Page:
Today, the membership of the American Psychological Association (APA) passed a referendum banning participation of APA member psychologists in U.S. detention facilities, such as Guantanamo or the CIA’s secret “black sites” operating outside of or in violation of international law or the Constitution. . . . The referendum passed with 8,792 [58.8% ] YES votes to 6,157 votes against. The turnout was the highest ever in APA history.Although this is a positive development, because the decision is so long overdue and the offense so despicable, APA members do not deserve our applause. Jotman does not congratulate professionals when they vote to obey the law.
- Coalition for an Ethical Psychology, press release*
Furthermore, torture is the least of APA's problems.
To paraphrase a former APA president: American psychology long ago sold its soul to the psychiatrists. Since the early 70s, the research paradigm of US psychology has been based on the "pharmaceutical model" of drug research. That means that for every problem, the researcher goes off in search of a silver bullet. Today the APA is but one outpost of the American pharmaceutical industry.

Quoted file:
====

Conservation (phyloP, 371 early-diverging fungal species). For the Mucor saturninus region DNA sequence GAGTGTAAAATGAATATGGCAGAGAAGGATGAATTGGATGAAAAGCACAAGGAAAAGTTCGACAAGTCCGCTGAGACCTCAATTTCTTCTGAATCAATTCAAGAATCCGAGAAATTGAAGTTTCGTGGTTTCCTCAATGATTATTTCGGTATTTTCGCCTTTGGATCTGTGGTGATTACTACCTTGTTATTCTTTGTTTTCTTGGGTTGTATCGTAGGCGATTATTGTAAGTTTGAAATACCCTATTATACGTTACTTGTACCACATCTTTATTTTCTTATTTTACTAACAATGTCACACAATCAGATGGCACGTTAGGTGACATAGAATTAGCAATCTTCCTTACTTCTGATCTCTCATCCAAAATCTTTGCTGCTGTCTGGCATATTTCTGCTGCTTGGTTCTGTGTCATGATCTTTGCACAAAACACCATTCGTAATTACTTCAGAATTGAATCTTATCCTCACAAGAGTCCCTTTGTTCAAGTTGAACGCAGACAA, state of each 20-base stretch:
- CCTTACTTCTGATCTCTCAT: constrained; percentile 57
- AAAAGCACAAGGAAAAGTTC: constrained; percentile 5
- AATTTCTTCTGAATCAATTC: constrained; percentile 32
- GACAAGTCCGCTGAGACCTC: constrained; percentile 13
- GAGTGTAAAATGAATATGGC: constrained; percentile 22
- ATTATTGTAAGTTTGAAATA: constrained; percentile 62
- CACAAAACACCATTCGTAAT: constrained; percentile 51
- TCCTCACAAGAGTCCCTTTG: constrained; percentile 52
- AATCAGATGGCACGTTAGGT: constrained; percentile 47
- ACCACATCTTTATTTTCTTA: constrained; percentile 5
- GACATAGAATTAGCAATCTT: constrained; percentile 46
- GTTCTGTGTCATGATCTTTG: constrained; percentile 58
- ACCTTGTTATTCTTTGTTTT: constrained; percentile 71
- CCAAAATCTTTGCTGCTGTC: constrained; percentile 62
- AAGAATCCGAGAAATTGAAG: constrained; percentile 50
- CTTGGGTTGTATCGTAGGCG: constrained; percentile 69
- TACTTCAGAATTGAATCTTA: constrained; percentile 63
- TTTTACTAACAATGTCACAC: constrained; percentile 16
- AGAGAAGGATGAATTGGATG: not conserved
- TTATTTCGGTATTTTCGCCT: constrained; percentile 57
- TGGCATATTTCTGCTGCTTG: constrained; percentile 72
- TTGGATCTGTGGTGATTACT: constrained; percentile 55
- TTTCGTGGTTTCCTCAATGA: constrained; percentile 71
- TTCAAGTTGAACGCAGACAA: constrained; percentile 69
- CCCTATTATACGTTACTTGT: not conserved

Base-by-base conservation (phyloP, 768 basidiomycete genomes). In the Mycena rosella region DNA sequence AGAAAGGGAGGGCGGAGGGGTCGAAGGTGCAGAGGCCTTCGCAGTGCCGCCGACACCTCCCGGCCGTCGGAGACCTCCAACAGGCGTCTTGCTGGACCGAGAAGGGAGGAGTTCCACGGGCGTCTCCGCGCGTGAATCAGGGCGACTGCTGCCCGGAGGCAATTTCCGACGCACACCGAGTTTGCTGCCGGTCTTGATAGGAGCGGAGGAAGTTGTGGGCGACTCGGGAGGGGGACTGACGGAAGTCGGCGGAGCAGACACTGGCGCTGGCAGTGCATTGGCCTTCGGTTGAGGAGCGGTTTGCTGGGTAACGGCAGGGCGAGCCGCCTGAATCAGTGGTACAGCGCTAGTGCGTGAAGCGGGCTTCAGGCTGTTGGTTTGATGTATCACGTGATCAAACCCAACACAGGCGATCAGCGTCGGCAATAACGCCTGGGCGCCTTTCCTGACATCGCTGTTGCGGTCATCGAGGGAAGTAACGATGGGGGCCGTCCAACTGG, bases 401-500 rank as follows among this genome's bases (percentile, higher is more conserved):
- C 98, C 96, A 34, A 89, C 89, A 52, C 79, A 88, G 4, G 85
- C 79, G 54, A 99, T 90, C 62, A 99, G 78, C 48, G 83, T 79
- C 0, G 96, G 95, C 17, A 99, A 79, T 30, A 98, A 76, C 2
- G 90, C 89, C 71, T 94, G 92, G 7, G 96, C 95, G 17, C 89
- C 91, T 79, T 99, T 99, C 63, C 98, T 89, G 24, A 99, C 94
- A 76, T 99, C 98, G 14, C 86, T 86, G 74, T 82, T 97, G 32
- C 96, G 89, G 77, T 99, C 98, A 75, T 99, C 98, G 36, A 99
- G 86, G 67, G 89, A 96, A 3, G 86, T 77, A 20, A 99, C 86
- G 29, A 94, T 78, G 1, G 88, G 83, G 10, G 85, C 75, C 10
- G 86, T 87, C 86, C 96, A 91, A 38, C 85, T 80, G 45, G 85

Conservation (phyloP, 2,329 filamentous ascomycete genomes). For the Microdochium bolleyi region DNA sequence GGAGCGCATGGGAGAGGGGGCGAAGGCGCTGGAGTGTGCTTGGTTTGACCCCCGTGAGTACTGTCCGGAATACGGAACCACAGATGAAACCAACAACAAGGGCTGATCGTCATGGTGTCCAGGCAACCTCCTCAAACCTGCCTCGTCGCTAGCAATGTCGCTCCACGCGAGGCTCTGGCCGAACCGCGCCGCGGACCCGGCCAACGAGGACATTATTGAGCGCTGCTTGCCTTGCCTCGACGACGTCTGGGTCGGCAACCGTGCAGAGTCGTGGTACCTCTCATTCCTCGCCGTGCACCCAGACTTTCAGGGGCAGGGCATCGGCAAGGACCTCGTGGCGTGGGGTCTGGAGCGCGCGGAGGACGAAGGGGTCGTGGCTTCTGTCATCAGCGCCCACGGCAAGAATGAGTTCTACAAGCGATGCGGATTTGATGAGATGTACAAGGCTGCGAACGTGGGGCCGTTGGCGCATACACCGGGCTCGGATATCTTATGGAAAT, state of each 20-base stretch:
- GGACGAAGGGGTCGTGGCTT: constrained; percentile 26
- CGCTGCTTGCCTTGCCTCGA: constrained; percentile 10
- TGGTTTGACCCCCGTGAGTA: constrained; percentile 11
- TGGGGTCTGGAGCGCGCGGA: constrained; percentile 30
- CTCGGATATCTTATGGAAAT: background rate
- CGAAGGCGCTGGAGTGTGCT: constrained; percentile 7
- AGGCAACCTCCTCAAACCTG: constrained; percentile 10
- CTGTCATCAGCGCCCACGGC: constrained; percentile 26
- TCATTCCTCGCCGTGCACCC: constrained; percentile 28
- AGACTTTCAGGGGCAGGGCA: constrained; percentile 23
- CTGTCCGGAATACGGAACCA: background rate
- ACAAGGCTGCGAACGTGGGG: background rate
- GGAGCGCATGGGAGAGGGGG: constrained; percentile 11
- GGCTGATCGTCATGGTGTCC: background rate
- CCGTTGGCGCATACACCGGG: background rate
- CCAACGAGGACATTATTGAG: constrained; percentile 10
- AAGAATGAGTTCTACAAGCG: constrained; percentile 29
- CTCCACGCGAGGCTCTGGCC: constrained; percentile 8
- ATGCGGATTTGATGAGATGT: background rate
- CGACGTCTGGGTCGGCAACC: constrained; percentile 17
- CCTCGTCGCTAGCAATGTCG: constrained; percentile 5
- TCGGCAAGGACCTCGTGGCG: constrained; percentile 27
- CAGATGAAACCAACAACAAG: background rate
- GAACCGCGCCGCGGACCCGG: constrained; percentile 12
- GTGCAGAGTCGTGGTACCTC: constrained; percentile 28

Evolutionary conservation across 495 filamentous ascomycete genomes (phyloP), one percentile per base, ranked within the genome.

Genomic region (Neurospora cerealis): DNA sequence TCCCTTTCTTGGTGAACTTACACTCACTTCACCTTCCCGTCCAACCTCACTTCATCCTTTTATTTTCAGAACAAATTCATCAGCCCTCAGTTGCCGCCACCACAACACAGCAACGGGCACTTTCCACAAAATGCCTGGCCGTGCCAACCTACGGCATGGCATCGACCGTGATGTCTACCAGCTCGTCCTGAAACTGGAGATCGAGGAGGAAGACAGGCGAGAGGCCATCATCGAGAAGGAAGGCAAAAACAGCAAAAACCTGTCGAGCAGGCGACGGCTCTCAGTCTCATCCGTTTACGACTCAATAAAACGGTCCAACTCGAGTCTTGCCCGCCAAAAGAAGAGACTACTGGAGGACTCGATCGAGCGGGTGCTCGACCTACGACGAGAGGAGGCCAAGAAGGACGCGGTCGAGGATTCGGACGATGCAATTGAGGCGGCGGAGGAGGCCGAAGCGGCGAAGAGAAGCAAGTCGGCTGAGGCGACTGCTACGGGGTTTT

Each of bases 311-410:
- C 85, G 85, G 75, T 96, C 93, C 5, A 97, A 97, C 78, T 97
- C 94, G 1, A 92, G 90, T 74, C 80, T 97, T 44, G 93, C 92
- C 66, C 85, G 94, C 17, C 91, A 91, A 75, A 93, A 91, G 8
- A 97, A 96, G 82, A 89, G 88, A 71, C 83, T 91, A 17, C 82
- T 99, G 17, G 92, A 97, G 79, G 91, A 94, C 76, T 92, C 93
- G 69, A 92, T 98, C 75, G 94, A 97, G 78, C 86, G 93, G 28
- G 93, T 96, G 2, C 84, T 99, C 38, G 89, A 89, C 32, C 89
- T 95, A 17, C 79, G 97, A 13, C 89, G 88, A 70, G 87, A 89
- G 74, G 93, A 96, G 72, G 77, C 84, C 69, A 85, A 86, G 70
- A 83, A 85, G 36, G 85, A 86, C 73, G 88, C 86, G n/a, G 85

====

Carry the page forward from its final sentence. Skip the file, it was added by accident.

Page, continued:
The fact that millions of Americans turn to pharmaceuticals to address mental health issues has an interesting analogue. That is, the country's predominantly military approach to foreign relations; I'm talking about the propensity of US leaders such as John McCain to view war as a "neat solution" to international problems.**
Just as mental health in the US is mainly the domain not of therapists, but drug-prescribing psychiatrists, similarly, the health of the international system is increasingly determined not by US diplomats, but generals reporting to the Pentagon. Both psychiatrists and generals offer silver bullets. Which makes the majority of US psychologists -- at least those not helping the CIA to torture people -- a lot like their peers in the State Department. They are left out in the cold. As goes psychology, so goes diplomacy. Got a problem? Fire away!
* hat-tip Soldz via 10%
** See The Wars of John McCain in the Sept. Atlantic Monthly.
Note: Time Magazine reported recently: "Data contained in the Army's fifth Mental Health Advisory Team report indicate that, according to an anonymous survey of U.S. troops taken last fall, about 12% of combat troops in Iraq and 17% of those in Afghanistan are taking prescription antidepressants or sleeping pills to help them cope." I suspect those percentages increase significantly once the soldiers have returned to settle down in the US.